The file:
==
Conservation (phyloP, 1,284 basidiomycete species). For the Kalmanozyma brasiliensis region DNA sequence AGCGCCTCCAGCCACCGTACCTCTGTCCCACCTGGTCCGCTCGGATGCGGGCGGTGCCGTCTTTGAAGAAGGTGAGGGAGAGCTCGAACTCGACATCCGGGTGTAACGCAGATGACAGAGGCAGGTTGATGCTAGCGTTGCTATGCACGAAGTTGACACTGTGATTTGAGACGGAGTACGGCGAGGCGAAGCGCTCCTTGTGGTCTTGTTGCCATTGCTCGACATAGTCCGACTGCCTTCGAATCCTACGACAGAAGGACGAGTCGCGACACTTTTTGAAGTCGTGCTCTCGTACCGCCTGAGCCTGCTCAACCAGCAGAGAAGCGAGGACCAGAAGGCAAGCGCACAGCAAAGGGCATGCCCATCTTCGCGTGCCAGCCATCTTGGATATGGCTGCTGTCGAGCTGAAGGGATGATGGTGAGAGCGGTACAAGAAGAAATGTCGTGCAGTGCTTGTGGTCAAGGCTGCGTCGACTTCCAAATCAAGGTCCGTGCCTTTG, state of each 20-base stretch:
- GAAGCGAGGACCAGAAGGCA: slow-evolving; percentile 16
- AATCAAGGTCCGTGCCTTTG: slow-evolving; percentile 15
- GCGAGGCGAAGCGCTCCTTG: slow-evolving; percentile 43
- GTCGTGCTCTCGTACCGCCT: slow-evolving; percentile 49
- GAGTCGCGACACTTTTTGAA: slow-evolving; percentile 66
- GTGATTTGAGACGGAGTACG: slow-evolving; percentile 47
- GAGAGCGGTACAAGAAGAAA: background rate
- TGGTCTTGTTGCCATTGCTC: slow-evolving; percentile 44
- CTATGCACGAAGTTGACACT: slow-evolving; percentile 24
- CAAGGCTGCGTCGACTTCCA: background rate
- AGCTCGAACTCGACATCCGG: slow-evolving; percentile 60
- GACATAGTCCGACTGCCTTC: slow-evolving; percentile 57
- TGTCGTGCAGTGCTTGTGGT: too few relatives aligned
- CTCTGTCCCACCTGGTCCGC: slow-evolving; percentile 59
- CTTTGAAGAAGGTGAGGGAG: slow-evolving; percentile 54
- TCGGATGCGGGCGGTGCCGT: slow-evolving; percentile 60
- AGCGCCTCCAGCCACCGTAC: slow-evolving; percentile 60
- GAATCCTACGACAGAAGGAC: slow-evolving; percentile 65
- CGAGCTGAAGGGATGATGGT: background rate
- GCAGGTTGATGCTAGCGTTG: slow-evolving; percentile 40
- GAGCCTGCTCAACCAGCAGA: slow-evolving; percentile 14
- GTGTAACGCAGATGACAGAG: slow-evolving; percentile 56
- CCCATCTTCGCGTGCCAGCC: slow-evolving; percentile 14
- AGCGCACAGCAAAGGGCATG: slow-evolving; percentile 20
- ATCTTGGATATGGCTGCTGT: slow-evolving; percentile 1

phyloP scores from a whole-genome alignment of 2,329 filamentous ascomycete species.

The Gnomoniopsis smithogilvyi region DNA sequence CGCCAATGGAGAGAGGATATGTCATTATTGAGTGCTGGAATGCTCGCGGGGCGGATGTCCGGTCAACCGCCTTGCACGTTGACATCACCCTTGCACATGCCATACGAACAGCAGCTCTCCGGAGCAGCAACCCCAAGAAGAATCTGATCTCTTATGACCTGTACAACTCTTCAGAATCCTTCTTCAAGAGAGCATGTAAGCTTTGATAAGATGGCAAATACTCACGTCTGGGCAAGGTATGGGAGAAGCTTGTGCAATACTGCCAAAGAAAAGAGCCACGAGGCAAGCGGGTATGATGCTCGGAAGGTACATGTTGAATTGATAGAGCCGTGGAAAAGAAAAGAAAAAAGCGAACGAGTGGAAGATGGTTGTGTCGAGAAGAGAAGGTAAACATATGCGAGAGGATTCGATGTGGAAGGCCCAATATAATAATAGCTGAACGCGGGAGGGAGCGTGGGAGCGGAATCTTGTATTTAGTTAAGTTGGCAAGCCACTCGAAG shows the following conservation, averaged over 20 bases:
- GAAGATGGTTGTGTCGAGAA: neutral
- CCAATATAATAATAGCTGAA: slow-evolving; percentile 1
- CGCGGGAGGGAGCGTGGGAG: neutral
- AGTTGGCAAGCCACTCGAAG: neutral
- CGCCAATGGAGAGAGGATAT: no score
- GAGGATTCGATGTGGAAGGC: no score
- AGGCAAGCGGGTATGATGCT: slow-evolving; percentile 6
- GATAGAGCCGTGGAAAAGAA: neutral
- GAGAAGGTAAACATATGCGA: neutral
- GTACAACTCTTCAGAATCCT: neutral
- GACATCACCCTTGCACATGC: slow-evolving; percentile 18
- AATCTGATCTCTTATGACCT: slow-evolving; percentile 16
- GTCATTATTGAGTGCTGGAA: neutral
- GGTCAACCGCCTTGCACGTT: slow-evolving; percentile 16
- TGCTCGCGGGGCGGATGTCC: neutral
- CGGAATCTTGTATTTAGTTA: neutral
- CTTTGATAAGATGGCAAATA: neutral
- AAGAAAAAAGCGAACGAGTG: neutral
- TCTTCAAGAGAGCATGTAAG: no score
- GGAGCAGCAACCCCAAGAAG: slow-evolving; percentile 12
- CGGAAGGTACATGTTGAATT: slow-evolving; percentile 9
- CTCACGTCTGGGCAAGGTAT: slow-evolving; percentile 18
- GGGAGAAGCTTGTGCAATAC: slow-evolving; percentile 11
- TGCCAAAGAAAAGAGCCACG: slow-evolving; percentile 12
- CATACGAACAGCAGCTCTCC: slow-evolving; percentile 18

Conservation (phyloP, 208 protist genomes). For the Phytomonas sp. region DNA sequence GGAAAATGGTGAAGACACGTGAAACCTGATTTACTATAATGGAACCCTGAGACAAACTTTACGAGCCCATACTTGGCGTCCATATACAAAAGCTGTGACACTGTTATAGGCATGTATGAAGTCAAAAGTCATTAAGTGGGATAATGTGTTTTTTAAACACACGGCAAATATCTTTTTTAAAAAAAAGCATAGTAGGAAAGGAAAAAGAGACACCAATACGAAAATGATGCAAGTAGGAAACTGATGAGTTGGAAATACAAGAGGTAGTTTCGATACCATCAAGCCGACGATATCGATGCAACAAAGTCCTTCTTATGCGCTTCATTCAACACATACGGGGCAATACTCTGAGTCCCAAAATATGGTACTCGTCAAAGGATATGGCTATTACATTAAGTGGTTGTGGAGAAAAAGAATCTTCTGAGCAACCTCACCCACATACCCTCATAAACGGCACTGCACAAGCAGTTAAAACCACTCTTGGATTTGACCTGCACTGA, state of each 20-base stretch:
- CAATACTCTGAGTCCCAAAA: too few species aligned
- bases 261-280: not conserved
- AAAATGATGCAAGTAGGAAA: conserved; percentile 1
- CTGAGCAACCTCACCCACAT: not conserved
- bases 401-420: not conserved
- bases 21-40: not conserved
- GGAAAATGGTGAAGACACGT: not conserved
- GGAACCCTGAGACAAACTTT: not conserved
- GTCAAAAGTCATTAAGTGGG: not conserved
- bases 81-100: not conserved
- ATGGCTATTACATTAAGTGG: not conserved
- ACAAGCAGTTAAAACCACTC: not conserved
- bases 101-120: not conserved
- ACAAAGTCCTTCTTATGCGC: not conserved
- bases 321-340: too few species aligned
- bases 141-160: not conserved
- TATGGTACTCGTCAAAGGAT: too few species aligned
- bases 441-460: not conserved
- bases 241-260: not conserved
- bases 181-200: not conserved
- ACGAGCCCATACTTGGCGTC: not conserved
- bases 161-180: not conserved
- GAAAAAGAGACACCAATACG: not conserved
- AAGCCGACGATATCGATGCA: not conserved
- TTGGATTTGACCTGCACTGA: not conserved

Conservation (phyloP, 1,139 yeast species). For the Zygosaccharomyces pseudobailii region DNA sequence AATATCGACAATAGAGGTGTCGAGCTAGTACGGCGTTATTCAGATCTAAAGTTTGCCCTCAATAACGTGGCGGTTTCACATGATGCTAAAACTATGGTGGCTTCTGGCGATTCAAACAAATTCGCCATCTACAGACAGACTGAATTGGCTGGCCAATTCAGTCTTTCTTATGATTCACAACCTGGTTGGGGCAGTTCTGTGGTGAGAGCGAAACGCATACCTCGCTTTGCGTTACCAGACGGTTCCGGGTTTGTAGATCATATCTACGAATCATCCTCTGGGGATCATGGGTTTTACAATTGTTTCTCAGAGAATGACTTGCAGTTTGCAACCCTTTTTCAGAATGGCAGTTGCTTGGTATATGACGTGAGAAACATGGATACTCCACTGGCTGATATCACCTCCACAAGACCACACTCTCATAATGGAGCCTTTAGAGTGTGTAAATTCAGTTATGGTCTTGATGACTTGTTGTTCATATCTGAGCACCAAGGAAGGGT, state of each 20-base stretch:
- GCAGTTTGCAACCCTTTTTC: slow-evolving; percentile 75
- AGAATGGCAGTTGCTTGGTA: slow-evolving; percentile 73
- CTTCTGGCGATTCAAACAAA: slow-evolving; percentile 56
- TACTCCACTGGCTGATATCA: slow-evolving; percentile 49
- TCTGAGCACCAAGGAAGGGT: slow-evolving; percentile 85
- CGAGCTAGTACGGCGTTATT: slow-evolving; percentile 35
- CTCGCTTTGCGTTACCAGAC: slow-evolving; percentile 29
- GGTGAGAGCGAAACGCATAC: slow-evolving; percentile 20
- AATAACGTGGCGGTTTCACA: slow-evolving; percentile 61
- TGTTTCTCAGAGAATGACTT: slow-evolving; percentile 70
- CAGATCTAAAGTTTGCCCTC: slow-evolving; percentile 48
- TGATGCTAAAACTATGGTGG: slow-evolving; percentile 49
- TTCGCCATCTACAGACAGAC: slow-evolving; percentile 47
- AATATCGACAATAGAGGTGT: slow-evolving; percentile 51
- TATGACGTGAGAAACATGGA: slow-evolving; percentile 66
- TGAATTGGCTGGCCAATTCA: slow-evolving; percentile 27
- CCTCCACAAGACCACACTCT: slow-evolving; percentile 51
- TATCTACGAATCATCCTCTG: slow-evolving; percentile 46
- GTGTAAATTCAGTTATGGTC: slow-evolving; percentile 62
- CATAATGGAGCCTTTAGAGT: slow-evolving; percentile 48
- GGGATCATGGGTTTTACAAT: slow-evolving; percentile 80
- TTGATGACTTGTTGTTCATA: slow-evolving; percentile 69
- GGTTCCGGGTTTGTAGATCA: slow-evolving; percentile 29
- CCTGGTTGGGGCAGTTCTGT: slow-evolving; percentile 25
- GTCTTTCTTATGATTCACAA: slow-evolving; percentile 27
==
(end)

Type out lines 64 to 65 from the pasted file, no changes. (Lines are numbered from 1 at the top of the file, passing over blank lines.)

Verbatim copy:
- bases 81-100: not conserved
- ATGGCTATTACATTAAGTGG: not conserved